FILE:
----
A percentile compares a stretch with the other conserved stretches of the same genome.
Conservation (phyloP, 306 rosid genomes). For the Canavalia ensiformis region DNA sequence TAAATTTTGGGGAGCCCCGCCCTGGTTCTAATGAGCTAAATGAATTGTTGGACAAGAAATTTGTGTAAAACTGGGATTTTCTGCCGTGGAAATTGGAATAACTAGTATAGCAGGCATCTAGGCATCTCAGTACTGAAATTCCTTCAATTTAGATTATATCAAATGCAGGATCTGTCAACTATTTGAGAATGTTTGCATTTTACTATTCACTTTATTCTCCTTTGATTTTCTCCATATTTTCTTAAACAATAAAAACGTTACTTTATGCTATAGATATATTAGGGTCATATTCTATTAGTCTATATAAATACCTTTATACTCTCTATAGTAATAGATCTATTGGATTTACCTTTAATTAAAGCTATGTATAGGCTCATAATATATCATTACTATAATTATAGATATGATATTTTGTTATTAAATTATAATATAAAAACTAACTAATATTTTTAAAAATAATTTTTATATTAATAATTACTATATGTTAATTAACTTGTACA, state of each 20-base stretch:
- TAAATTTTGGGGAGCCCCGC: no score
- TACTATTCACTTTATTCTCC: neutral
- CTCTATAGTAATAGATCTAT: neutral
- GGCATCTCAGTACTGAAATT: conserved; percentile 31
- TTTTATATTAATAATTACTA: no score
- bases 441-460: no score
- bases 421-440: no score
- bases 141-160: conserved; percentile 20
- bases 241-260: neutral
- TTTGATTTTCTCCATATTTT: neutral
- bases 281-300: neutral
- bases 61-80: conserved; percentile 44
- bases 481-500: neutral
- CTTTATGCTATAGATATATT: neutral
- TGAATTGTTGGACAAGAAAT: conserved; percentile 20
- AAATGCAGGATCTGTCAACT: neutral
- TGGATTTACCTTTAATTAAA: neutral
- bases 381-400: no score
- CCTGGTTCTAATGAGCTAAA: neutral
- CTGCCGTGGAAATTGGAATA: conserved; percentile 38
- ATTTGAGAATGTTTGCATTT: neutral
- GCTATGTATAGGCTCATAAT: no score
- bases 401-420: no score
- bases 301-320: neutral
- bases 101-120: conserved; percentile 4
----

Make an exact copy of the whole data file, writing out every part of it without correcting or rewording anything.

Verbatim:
A percentile compares a stretch with the other conserved stretches of the same genome.
Conservation (phyloP, 306 rosid genomes). For the Canavalia ensiformis region DNA sequence TAAATTTTGGGGAGCCCCGCCCTGGTTCTAATGAGCTAAATGAATTGTTGGACAAGAAATTTGTGTAAAACTGGGATTTTCTGCCGTGGAAATTGGAATAACTAGTATAGCAGGCATCTAGGCATCTCAGTACTGAAATTCCTTCAATTTAGATTATATCAAATGCAGGATCTGTCAACTATTTGAGAATGTTTGCATTTTACTATTCACTTTATTCTCCTTTGATTTTCTCCATATTTTCTTAAACAATAAAAACGTTACTTTATGCTATAGATATATTAGGGTCATATTCTATTAGTCTATATAAATACCTTTATACTCTCTATAGTAATAGATCTATTGGATTTACCTTTAATTAAAGCTATGTATAGGCTCATAATATATCATTACTATAATTATAGATATGATATTTTGTTATTAAATTATAATATAAAAACTAACTAATATTTTTAAAAATAATTTTTATATTAATAATTACTATATGTTAATTAACTTGTACA, state of each 20-base stretch:
- TAAATTTTGGGGAGCCCCGC: no score
- TACTATTCACTTTATTCTCC: neutral
- CTCTATAGTAATAGATCTAT: neutral
- GGCATCTCAGTACTGAAATT: conserved; percentile 31
- TTTTATATTAATAATTACTA: no score
- bases 441-460: no score
- bases 421-440: no score
- bases 141-160: conserved; percentile 20
- bases 241-260: neutral
- TTTGATTTTCTCCATATTTT: neutral
- bases 281-300: neutral
- bases 61-80: conserved; percentile 44
- bases 481-500: neutral
- CTTTATGCTATAGATATATT: neutral
- TGAATTGTTGGACAAGAAAT: conserved; percentile 20
- AAATGCAGGATCTGTCAACT: neutral
- TGGATTTACCTTTAATTAAA: neutral
- bases 381-400: no score
- CCTGGTTCTAATGAGCTAAA: neutral
- CTGCCGTGGAAATTGGAATA: conserved; percentile 38
- ATTTGAGAATGTTTGCATTT: neutral
- GCTATGTATAGGCTCATAAT: no score
- bases 401-420: no score
- bases 301-320: neutral
- bases 101-120: conserved; percentile 4